Footnote 1: The ESL-63's diaphragm is actually divided into four separate segments that, for all intents and purposes, behave as one.

Footnote 2: Note that Art is distinguishing these types of non-linearity from harmonic distortion, which is very low in the ESL-63, <0.1% above 200Hz at typical listening levels.—Ed.


avsci's picture

Interesting idea, that the problem with odd harmonics is not just that they don't fit the octaves, but they don't fit the well-tempered scale.
But if that is correct, you could verify that by playing a tone plus the octave+fifth overtone and compare it with the third harmonic.
Have you done such a test? If not, would you?
Not relevant to the amplifier distortion questions, amplifiers are not likely to be well-tempered, but it would be good to know if the theory holds up.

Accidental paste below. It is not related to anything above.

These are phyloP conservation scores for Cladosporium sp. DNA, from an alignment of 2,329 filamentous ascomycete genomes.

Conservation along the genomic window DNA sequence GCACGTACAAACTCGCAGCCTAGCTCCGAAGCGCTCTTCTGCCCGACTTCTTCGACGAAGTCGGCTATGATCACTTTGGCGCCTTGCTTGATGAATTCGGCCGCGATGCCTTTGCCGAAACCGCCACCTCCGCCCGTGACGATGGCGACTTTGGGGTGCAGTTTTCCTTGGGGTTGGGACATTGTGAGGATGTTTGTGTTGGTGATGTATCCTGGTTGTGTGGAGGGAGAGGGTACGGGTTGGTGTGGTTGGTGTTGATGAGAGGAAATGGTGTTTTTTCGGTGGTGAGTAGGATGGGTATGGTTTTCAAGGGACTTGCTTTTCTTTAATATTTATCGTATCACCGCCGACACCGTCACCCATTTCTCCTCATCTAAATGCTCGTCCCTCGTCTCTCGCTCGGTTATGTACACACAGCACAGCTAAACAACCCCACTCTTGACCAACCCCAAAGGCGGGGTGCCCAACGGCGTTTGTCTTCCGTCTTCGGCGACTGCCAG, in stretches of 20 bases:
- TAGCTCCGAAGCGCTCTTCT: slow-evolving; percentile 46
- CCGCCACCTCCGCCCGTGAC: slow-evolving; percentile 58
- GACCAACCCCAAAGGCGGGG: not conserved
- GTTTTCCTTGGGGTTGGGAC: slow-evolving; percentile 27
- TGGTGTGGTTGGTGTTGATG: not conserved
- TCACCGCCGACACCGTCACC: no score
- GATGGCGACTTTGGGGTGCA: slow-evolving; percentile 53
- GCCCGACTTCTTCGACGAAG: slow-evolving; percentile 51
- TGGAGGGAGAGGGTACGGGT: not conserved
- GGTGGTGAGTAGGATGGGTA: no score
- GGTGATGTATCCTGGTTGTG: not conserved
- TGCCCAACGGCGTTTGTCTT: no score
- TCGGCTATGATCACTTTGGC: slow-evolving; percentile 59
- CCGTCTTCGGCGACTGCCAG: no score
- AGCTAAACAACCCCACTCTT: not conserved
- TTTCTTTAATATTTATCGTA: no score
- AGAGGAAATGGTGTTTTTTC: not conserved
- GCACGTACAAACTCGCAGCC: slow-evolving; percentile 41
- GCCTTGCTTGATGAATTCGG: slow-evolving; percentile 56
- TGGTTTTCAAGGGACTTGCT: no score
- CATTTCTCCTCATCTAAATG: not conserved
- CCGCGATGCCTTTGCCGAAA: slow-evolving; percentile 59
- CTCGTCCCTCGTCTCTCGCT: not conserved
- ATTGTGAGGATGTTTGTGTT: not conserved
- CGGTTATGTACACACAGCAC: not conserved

iosiP's picture

The most important info gathered while reading your article is knowledge about your listening preferences and biases. Since these are different from mine, I will take your next reviews with a pinch of salt... but still enjoy reading them.

dalethorn's picture

I think the most important things to glean here are the concepts, and the terms used to describe them. Then the reader can take that information to the other venues they read and make whatever comparisons they can, in an effort to understand rather than merely form an opinion.

deckeda's picture

... to identify for HIMSELF what's important, is in my observation the first challenge. It requires non-trivial things such as experience, perception, expectations, and more.